Monday, 31 May 2010

A Quick Cornish Crab Sandwich from Cadgwith, The Lizard, Cornwall

This is enough to make my mouth drool.  Freshly picked white crabmeat from the Crab Shop at Cadgwith Harbour, The Lizard, served on our own homemade bread with plenty of ground black pepper and a squeeze of lime juice.  Simple food that I could eat every day of the year.

Have just found out that a major new publicity drive for a fantastic South Devon product - CRAB - has just started - all the info is here:

Saturday, 29 May 2010

Dorset Cereals - Little Blog Award

I am currently fourth on the leaderboard - but I need another 60 votes or so by the end of May - thanks to everyone who's voted for the blog so far - just a few more needed if anyone else could spare a moment to vote or rope in few friends: or click on the button to the right.

It's just a simple click and you need to enter your email, only takes a few seconds.  Thanks.

Friday, 28 May 2010

Ann's Pasties, The Lizard, Cornwall

Ann is one of Rick Stein's food heroes and deservedly so.  Forget Ginsters forever.  These pasties are amazing.  Full of top notch ingredients and baked by Ann in the converted garage at the back of her house in a quiet residential area almost at the Southerly tip of the UK.  

She reckons her gift in life is to be able to correctly season a a pasty.  Well it takes all sorts....Here are the ladies making the pasties:

Phone ahead to reserve them - hungry hikers from the SW coastal path sometimes buy them up en masse.

We took ours to nearby Kynance Cove and perched on the cliff and had a perfect picnic.

Ann's Pasties
Sunny Corner
3 Beacon Terrace, The Lizard, Helston, Cornwall TR12 7PB
01326 290 889

Wednesday, 26 May 2010

Contemporary Craft Fair, Bovey Tracey 11-13 June

Just want to advertise the fact that the Contemporary Craft Fair is coming soon to Bovey Tracey, Devon.  Having visited it for the last two years and made several purchases, I can vouch that it is amazing collection of really innovative, interesting and high quality artefacts with artists and crafts people all present to chat to.

The workshops are good value and useful - I did the 'Making Jewellery' one and the local, homemade food is pretty good too.  Slices of cake were far too small though! There are also craft demos, live music and Punch and Judy.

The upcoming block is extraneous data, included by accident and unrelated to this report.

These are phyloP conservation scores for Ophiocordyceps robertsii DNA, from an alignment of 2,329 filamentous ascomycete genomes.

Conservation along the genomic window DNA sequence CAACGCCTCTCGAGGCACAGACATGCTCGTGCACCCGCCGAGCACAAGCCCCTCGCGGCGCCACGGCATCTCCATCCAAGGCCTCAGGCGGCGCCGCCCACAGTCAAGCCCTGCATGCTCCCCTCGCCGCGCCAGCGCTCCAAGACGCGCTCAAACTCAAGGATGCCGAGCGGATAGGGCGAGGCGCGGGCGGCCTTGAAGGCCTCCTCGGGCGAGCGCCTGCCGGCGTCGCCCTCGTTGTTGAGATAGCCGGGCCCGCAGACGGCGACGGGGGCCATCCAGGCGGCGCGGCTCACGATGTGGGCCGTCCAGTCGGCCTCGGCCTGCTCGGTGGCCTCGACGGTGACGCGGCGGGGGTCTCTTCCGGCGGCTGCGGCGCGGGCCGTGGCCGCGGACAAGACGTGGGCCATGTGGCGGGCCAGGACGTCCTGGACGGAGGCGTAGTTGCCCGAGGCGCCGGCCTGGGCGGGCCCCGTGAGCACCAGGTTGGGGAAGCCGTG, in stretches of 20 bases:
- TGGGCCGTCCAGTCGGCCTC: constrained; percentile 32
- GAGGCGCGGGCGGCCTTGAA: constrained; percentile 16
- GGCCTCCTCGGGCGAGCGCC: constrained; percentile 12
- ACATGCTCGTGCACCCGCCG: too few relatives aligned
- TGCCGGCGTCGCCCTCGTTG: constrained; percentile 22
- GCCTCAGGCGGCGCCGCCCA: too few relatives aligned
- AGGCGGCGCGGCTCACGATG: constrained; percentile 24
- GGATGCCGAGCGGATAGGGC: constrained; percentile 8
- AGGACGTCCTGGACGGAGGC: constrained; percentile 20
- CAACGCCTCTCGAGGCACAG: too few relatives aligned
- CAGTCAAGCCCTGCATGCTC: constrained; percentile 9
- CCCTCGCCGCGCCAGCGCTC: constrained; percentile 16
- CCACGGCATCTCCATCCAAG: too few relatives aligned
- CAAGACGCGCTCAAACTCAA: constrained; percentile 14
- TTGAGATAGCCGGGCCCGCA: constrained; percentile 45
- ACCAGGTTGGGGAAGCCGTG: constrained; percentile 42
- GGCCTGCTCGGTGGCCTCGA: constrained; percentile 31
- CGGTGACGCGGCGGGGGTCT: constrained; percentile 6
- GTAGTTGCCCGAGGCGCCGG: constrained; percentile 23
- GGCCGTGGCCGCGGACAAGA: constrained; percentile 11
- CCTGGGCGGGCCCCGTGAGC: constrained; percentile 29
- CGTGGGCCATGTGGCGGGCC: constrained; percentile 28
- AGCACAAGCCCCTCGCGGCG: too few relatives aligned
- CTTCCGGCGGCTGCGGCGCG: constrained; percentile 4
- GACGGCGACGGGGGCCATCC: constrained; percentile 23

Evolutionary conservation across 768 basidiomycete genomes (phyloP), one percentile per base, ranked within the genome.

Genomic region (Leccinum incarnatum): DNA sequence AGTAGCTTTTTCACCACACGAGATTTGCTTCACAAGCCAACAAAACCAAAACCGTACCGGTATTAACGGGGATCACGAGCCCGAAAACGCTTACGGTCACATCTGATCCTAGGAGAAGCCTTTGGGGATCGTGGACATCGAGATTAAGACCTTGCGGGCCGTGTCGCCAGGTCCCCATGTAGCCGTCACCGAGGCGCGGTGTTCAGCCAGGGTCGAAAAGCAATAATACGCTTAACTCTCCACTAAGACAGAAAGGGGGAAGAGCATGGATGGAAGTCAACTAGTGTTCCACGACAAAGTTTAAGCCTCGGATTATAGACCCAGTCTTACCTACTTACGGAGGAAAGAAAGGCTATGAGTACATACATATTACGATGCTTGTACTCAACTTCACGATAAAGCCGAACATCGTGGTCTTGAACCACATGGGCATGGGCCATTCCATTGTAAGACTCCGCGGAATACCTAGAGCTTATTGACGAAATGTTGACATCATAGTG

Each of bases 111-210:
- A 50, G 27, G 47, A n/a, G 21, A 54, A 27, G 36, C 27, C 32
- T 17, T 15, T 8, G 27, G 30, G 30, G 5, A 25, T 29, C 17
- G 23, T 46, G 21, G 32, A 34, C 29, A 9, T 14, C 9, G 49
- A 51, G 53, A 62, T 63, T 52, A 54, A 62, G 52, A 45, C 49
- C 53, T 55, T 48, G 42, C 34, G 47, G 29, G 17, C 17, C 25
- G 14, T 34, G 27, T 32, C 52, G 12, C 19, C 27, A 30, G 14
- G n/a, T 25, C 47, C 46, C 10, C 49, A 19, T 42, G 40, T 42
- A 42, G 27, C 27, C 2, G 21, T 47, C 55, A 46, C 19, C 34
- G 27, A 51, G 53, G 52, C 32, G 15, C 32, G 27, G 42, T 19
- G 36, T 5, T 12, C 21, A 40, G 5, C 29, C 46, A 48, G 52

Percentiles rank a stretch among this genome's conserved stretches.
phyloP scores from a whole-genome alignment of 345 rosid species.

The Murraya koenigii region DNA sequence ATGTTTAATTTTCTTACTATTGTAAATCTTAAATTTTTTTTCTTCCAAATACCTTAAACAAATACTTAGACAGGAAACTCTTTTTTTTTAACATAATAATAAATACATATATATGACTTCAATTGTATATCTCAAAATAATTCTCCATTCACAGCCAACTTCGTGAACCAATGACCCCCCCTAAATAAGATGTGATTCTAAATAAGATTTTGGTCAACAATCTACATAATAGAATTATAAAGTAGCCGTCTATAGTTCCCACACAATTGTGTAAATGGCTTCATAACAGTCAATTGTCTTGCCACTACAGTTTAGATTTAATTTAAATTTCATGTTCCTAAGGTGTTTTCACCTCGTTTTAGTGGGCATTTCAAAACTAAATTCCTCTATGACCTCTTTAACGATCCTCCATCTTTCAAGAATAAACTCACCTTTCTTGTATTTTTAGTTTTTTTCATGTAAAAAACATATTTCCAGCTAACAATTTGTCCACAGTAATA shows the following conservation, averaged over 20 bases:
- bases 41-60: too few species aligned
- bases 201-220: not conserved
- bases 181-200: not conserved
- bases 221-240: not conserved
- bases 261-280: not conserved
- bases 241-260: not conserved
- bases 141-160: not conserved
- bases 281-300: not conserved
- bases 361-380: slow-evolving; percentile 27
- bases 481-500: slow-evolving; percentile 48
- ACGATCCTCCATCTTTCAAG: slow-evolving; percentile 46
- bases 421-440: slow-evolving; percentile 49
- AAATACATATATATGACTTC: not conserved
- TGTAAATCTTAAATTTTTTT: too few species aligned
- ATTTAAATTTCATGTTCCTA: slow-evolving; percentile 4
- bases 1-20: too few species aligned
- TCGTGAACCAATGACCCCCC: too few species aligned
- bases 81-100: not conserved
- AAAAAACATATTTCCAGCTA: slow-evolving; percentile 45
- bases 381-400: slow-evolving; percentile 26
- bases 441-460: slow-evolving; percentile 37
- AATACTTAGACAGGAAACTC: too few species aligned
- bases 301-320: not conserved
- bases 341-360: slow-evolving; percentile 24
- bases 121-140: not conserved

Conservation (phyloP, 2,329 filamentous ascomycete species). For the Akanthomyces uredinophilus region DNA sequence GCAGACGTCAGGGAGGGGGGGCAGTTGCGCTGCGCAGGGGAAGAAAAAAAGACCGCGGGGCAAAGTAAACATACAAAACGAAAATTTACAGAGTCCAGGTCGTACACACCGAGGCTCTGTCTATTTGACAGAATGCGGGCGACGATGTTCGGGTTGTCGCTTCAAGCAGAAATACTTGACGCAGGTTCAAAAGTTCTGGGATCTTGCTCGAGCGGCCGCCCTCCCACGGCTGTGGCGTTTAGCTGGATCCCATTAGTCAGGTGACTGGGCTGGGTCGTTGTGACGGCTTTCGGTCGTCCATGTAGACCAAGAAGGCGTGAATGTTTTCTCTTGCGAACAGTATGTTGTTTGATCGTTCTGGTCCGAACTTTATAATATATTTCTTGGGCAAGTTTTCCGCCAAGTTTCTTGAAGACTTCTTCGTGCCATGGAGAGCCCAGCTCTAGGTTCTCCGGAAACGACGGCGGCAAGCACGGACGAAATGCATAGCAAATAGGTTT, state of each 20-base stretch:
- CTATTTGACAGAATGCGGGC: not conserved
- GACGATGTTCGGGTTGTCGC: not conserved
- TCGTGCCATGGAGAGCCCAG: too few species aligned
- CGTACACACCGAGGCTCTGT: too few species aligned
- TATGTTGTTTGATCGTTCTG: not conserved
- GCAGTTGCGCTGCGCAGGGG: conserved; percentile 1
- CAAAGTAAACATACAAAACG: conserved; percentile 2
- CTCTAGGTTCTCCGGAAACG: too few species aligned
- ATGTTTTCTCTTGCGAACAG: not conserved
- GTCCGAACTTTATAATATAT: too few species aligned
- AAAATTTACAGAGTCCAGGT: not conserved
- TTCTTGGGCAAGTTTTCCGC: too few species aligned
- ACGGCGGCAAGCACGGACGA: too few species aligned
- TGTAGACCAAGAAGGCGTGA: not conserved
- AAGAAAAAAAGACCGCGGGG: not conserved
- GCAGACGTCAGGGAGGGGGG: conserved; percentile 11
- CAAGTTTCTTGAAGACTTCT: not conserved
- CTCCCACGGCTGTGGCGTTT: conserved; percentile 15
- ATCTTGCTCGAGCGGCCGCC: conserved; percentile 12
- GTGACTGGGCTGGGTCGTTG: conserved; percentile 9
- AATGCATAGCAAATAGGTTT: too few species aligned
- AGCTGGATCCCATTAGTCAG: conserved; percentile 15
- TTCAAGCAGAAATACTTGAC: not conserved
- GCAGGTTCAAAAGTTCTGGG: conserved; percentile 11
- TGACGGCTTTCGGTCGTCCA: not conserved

This year, I would like one of these (silver and wood jewellery by Christine Kaltoft) please:
and I'll also have one of these:

This artist's work (Jennifer Collier), was one of my favourites last year, everything painstakingly crafted from paper:

This year I'm volunteering at the Kids' Craft Tent which I'm really looking forward to.

Entry is £6 adults and free for children.  Oh, and you can park on site for free.  I'm going to have a couple of free tickets due to my helping in the craft tent, so if you're local to me, get in touch and I'll give them to you!  Put it in your diary.

The Craft Fair has a target of reaching 800 Facebook fans and only has two weeks left, please join here if you can, then you get all the updates and loads of great photos of their artists' works:!/pages/Bovey-Tracey-United-Kingdom/The-Contemporary-Craft-Fair/10942196351?ajaxpipe=1&__a=13

Enough to Turn a Girl's Head - Skinners Heligan Honey Beer

I am a confirmed non-beer drinker.  Have never liked the stuff (and boy, did I try to when I was in my teens).  However, I had a wee sample of  N's beer during a balmy evening bbq a couple of nights ago and....this was a beer I could almost enjoy.  Skinner's Heligan Honey - with the addition of Cornish honey and apparently commissioned by the fabulous Lost Gardens of Heligan.  These gardens, restored by Tim Smit of The Eden Project, are an amazing place to visit if you ever happen to be in the region of South Cornwall.

This was when we visited in 2006:

But back to the beer! I chose the beer from a service station and, I have to say, it was chosen because it was local and Cornish brewed, not for their classy graphic design: the label is hideous.  N was pleased I  bought it for him to try as he said it was delicious and he would never have bought it with this label on.  Apparently, they also do a well-known (in beer circles) beer called Bettie Stoggs.  There was an even more grotesquely labelled beer called Cornish Knocker - I will try to find a picture - but I didn't like that one.  On so many levels.